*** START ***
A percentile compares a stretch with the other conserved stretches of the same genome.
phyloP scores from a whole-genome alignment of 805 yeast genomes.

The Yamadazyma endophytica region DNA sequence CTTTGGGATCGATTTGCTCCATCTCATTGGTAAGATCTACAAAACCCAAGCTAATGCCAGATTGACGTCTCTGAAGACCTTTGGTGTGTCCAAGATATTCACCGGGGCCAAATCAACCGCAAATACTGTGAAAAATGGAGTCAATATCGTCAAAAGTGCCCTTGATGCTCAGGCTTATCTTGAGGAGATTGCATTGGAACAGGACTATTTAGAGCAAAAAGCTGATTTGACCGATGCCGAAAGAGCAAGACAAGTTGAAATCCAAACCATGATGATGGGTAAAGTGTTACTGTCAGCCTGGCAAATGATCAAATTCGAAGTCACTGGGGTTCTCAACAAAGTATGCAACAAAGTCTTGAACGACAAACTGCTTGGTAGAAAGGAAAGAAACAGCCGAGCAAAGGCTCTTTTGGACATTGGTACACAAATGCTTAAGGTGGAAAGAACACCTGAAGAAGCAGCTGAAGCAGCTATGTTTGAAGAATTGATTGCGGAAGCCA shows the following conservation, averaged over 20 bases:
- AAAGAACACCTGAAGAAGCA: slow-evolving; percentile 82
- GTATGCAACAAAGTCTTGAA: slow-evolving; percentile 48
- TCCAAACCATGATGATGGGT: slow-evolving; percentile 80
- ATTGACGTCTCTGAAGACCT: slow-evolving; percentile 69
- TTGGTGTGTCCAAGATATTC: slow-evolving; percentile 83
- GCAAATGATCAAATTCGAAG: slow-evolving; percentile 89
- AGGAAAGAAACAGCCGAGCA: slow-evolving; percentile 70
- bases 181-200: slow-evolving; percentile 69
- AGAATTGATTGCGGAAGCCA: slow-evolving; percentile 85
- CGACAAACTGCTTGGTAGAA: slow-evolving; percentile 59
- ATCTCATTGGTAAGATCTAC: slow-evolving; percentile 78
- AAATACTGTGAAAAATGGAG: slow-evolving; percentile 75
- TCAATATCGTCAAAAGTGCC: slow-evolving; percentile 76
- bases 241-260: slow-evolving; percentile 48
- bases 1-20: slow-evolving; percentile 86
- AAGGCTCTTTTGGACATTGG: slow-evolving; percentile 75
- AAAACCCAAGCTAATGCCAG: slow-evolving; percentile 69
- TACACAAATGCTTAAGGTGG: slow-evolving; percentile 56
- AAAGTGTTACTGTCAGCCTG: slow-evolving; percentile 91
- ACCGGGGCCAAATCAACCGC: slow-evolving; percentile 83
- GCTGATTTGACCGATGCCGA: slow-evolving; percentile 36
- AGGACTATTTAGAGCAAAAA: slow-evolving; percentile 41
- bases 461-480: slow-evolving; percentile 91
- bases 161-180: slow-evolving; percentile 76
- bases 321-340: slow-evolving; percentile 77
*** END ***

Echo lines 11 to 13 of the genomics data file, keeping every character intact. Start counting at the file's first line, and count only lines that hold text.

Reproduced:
- bases 181-200: slow-evolving; percentile 69
- AGAATTGATTGCGGAAGCCA: slow-evolving; percentile 85
- CGACAAACTGCTTGGTAGAA: slow-evolving; percentile 59